Re: memes defined operationally (from article)

From: Keith Henson (
Date: Thu 16 Jan 2003 - 01:29:44 GMT

  • Next message: derek gatherer: "mabs 2003"

    At 09:47 PM 15/01/03 +0100, you wrote:

    >----- Original Message -----
    >From: "Richard Brodie" <>
    > > Keith wrote:
    > > <<While I certainly agree that our minds are shaped by ideas with both
    > > internal and external sources, I think calling ideas of a sort that are
    > > never passed on (entirely internal) does damaged to the very concept of
    > > memes.>>
    > > It makes about as much sense as not calling genes that are never passed on
    > > genes.
    >Richard, Keith,
    >In the sense, that ' fingers just arise if cells where with all those
    >fingers were
    >initial connected kill themselves ', how can it be that then ' death '
    >cells were
    >transmitted to the offspring !?

    It is not easy to parse what you are saying here, but I understand. Cells die (specifically they undergo apoptosis) in the flat sheet of tissue that will become a hand. But (short of cloning) *all* the cells in the hand will die when the individual does.

    >It would mean, in a sense, that the genes/ cells we end up with are not
    >but the ' dead neighbours ' of those genes/ cells are !
    >How would you call them !?

    You have to distinguish between germ line replicators, very few of which get into the next generation and somatic cells *none* of which make it.

    But it is not really important because the germ line (precursor) cells and body cells have the same genes. So the DNA in a body cell that takes good care of its germ line cells does well by proxie. Same as a worker in social insects.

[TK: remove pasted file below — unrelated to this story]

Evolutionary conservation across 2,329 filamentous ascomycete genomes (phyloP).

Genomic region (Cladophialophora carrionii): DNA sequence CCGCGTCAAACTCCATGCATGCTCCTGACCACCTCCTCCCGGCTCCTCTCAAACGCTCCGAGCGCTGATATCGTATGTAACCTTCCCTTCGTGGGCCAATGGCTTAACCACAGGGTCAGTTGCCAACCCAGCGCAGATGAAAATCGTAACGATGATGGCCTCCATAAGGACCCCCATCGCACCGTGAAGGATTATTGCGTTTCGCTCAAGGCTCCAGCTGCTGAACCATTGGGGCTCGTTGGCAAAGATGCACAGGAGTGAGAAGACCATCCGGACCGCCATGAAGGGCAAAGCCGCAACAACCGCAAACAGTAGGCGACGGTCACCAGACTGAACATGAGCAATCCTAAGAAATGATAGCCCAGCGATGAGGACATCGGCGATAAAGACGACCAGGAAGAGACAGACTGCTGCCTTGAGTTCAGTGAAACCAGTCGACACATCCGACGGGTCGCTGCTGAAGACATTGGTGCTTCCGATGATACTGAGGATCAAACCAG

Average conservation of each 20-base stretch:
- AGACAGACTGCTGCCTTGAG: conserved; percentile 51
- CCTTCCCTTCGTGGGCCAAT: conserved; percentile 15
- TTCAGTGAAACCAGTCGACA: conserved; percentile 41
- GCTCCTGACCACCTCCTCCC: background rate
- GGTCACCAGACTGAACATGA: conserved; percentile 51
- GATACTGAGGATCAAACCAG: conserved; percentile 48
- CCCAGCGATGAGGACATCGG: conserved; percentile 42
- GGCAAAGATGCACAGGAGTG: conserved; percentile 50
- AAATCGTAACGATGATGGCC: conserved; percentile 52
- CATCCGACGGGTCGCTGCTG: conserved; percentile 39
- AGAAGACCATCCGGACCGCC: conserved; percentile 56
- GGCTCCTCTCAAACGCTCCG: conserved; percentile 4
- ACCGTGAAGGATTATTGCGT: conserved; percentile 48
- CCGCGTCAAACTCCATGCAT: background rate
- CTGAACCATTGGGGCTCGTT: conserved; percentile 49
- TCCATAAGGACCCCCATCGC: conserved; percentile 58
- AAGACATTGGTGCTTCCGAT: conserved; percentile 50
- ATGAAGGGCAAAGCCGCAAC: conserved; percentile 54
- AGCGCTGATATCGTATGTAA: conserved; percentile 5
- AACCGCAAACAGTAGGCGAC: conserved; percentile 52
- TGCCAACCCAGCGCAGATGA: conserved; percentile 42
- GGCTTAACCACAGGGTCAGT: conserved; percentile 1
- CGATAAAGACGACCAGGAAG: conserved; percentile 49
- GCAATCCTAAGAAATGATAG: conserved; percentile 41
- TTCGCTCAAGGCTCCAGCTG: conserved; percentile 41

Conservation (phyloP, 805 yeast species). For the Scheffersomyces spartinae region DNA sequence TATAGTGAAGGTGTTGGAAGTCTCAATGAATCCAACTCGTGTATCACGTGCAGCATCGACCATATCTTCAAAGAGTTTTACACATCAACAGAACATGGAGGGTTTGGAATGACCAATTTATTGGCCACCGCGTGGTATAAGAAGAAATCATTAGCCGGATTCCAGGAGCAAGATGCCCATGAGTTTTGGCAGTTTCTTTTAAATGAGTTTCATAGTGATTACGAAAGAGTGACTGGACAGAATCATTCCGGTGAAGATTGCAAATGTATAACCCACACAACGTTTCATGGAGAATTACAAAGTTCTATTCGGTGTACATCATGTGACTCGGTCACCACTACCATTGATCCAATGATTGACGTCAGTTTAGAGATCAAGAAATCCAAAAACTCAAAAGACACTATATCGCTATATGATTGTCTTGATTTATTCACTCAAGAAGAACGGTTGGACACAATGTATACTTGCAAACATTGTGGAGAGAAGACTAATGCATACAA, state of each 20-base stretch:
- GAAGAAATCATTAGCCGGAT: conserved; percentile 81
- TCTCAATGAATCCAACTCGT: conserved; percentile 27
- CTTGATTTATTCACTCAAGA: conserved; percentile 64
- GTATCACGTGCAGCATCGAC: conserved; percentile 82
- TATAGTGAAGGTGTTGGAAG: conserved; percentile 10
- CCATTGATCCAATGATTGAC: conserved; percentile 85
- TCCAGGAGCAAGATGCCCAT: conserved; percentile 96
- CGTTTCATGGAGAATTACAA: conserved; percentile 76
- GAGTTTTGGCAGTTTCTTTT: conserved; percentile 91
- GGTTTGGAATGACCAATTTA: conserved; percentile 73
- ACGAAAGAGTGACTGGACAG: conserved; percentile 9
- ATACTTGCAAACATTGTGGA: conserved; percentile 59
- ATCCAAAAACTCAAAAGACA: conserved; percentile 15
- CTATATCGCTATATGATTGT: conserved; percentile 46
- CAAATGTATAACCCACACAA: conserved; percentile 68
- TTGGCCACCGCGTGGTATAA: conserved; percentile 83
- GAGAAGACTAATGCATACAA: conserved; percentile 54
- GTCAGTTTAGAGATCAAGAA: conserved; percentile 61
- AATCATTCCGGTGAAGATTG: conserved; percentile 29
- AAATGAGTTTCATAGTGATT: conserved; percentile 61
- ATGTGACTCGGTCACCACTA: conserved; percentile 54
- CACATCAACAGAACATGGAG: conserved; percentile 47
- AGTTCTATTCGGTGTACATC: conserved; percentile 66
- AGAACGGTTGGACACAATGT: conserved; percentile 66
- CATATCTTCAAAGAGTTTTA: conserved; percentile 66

>If we take the same approach for memes, we can say that the meme/ memeplex
    >we end up with, what thus gets selected and is tranferred into a behavior, a
    >performance, is the result of a ' slice- and devide- process ', where all
    >kinds of
    >bits of perceived/ received info ( internal/ external) is cut up, all what
    >is left, is
    >what we need to survive ( 'we' here are our memes).
    >Thus the meme itself would not be important, but the non- content-
    >or what Grant describes as those info's we grab but never transmit, what in
    >a way,
    >" encircles " the thing we call meme.
    >What do you think !?

    As I point out in the article there are two levels, genes and memes involved. Both (plus non memetic experience) shape our minds. Memes can't get too far away from reality and have their carriers survive.

    I often think about memes stacking in a mind up like cannon balls. A layer of them provide niches for others to fit. Much of academic instruction is like that, you have to learn fundamentals (sets of memes) before more difficult memes can fit into the "mental spaces" made by foundation memes.

    Memes are also selected by meta memes, of which the scientific method is the best example.

    Keith Henson

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